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'Why did officers enter Legco Building?'

House Committee deputy chairman says he only invited police to stand outside building to prevent protesters storming in last Friday

PUBLISHED : Tuesday, 17 June, 2014, 3:36am
UPDATED : Tuesday, 17 June, 2014, 7:52am
 

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The deputy chairman of the Legislative Council House Committee yesterday questioned why police entered the Legco building last Friday, when a protest against the government's development plan for the northeastern New Territories turned ugly.

Civic Party lawmaker Ronny Tong Ka-wah said: "I only asked the police to stay outside the Legislative Council building to prevent protesters forcing their way into the building. I did not give any consent for the police to enter our building."

His comments came yesterday as lawmakers voiced their opinions over whether Legco should step up security in the wake of Friday's attempt to storm the complex. They were speaking ahead of today's meeting of the Legco Commission in which the issue is due to be discussed. The Legco Secretariat's report on the handling of Friday's protests will be scrutinised at today's meeting of the Legco Commission.

Insurance-constituency lawmaker Chan Kin-por said Legco had to come up with new security measures. "The vulnerabilities of the complex were exposed on Friday," he said.

He suggested that an area reserved for protests, which is about 10 metres from the building, should be moved further away to allow a bigger buffer zone for police officers and security guards to protect the complex.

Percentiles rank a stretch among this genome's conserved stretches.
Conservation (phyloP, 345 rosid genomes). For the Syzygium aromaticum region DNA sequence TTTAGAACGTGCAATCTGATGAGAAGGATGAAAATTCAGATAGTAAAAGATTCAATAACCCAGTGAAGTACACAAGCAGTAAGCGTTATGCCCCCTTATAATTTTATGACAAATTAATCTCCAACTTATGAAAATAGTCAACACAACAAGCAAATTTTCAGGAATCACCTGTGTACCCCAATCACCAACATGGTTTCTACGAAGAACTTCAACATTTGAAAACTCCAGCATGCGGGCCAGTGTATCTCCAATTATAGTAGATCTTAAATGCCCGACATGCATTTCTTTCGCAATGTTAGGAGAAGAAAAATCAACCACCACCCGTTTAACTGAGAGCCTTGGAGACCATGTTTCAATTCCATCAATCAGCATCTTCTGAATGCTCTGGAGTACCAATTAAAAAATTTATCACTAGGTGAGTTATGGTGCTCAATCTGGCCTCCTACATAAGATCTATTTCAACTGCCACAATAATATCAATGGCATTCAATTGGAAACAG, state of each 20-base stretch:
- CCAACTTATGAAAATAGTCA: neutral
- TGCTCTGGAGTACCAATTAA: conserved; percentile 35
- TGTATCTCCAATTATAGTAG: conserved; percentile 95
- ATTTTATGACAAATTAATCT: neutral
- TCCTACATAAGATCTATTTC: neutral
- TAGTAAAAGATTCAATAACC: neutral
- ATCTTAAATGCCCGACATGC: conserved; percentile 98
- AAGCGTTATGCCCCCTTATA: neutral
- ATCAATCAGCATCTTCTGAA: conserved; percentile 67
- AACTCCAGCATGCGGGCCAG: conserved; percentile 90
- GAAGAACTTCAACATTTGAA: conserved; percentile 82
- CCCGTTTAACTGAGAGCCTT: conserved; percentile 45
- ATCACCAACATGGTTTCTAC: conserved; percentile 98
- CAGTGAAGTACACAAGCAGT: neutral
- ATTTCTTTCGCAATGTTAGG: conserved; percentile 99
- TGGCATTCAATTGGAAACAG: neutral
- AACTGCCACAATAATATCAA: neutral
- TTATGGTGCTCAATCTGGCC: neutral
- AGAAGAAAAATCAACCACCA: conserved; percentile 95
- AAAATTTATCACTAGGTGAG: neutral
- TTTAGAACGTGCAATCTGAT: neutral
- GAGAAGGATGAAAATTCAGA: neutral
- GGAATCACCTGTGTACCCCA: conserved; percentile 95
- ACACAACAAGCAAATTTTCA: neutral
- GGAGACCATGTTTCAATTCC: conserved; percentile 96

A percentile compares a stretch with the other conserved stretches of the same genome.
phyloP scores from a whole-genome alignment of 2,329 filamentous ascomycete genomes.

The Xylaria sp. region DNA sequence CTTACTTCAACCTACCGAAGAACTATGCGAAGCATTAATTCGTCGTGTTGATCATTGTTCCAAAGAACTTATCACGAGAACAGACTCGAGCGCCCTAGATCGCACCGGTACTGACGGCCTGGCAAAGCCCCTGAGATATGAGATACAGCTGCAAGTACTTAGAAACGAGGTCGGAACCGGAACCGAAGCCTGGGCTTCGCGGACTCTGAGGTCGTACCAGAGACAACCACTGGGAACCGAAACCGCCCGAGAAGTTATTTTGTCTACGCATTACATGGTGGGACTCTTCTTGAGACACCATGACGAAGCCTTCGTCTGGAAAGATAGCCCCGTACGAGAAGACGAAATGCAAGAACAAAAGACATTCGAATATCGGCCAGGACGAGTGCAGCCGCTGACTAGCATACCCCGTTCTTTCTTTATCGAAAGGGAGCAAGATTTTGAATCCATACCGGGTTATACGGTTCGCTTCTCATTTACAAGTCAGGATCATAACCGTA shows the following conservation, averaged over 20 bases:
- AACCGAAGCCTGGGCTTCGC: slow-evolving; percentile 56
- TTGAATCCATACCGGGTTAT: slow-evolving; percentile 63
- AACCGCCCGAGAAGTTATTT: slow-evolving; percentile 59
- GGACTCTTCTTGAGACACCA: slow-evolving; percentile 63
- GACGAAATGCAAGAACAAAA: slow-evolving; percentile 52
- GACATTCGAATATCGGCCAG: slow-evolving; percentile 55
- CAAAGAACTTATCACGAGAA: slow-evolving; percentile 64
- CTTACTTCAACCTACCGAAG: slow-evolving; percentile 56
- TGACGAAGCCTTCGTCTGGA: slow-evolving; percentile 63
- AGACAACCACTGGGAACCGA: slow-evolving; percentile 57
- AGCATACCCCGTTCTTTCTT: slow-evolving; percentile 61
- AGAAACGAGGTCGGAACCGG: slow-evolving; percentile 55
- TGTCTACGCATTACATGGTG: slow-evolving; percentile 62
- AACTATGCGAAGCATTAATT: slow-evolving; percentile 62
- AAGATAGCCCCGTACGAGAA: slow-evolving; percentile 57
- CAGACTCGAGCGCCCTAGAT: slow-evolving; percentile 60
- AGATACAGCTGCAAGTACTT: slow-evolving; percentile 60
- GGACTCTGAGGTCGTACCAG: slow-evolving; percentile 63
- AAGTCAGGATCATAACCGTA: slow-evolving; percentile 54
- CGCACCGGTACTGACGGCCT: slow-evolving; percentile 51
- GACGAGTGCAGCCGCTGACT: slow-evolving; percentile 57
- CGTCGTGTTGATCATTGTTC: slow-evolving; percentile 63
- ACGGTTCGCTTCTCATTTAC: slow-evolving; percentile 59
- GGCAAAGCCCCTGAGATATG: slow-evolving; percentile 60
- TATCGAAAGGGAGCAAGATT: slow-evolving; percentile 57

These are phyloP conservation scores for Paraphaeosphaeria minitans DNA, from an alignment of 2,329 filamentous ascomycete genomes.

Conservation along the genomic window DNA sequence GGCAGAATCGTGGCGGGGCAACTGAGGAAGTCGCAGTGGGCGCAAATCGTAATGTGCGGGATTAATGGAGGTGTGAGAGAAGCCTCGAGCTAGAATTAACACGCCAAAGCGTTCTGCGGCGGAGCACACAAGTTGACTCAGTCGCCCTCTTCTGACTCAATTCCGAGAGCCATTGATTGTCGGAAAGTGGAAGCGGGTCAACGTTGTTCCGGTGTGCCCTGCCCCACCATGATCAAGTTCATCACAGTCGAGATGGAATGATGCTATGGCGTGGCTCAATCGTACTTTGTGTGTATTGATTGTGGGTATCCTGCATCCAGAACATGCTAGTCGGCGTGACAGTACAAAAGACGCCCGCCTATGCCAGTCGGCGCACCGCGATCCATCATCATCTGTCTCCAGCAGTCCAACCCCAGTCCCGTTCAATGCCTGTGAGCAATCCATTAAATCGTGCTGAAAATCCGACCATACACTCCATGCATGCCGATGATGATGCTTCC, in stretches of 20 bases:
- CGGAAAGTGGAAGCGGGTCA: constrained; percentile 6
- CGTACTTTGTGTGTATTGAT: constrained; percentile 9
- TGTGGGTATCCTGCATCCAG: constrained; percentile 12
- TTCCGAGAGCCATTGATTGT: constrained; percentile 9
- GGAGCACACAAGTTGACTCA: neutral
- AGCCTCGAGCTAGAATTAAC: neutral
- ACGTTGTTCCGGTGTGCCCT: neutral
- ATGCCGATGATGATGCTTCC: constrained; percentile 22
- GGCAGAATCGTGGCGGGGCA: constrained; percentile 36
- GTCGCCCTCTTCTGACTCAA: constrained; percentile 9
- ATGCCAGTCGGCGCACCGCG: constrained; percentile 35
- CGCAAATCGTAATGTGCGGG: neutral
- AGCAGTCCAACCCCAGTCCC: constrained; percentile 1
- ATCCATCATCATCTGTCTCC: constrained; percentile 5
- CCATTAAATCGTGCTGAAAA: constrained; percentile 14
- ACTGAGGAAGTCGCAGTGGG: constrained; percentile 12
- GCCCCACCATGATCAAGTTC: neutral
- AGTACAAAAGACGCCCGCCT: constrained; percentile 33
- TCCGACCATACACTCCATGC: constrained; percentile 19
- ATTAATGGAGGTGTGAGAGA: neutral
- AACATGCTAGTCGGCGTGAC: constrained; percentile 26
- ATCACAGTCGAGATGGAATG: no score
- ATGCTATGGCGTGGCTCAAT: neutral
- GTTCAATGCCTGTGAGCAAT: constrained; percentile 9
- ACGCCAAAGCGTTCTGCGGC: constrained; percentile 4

He also suggested: "Rational and irrational protesters should be separated too."

But IT sector lawmaker Charles Mok said: "It's not just about stepping up security. Problems can't be solved by deploying even 10,000 more police officers."

He said if the government listened to public opinion and withdrew its funding request for the two proposed new towns there would be no clashes.

Friday's mayhem erupted while the Finance Committee was discussing the government's request for HK$340 million in preliminary funds for new towns in Kwu Tung and Fanling North.

In the end the committee adjourned without a vote but its discussion is set to resume this Friday. Tong said he believed security arrangements should be stepped up in time for this week's meeting.

And Chan suggested the Legco Commission should consider having a tow truck on hand to prevent a repetition of Friday's incident when People Power chairwoman Erica Yuen Mi-ming was accused of blocking the car park exit with her car and preventing lawmakers from leaving.

Yuen, assistant to lawmaker Raymond Chan Chi-chuen, denied she had blocked the way. "There should have been room for them to pass me."

Democratic Party chairwoman Emily Lau Wai-hing had reservations about the need for more security. "I have to read the [Legco] Secretariat's report first," she said.

Police removed more than 100 protesters in the early hours of Saturday, and arrested 21 people.

 

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